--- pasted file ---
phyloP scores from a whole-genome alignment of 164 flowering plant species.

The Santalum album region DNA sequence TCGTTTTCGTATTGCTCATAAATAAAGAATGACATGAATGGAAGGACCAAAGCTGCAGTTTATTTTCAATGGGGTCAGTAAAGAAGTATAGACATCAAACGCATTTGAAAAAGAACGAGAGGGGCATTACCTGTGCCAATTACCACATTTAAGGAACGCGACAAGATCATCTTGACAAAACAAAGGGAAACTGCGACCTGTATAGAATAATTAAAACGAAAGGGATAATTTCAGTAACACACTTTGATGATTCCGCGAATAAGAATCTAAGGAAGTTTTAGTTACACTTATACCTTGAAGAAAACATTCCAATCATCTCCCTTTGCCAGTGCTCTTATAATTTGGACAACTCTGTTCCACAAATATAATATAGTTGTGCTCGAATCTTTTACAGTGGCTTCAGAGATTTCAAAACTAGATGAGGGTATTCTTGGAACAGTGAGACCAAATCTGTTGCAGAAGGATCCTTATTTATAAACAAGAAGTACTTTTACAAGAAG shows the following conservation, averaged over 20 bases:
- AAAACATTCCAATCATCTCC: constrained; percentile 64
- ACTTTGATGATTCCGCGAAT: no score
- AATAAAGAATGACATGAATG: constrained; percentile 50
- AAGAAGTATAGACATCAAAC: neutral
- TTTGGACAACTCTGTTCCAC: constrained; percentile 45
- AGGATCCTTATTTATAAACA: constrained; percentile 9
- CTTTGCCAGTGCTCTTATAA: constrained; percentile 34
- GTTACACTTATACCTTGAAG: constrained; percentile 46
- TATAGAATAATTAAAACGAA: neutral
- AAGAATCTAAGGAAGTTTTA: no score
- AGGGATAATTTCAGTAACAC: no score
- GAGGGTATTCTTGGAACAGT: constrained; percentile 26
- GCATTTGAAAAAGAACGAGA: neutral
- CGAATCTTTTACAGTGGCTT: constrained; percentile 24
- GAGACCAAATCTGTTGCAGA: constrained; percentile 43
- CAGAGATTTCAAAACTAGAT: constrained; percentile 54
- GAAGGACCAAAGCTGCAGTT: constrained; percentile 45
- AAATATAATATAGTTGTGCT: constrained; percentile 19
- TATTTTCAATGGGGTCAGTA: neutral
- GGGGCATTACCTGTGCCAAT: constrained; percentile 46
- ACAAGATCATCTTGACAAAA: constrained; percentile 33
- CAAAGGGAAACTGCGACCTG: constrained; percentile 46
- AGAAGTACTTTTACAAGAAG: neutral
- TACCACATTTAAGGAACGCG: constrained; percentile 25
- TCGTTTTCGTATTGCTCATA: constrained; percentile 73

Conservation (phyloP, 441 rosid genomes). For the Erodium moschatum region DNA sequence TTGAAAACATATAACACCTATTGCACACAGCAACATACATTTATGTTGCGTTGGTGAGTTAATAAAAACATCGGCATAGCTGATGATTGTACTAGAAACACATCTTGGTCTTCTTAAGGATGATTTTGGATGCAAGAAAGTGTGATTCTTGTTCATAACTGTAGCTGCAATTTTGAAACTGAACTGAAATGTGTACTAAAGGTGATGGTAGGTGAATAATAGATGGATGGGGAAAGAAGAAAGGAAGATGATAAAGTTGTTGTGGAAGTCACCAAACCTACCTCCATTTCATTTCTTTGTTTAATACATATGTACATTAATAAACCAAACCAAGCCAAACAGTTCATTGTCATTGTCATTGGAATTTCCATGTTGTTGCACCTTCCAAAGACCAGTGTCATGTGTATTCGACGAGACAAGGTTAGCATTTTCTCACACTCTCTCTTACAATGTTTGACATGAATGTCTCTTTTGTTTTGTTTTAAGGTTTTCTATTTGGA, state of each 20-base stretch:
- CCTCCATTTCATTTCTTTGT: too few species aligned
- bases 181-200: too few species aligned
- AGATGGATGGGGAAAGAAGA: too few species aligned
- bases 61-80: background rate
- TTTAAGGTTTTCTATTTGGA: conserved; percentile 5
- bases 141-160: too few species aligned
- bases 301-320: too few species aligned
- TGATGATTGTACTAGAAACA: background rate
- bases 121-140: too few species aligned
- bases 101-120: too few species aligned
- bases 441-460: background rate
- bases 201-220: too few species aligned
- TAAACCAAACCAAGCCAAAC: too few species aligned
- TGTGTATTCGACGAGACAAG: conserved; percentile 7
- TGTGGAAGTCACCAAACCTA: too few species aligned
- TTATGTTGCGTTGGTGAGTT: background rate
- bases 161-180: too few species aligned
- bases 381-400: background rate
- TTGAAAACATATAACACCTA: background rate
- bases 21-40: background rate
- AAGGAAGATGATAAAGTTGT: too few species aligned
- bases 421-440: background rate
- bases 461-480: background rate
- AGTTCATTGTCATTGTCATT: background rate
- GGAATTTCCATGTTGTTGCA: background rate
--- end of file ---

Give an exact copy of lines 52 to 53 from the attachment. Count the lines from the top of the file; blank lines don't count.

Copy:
- AGTTCATTGTCATTGTCATT: background rate
- GGAATTTCCATGTTGTTGCA: background rate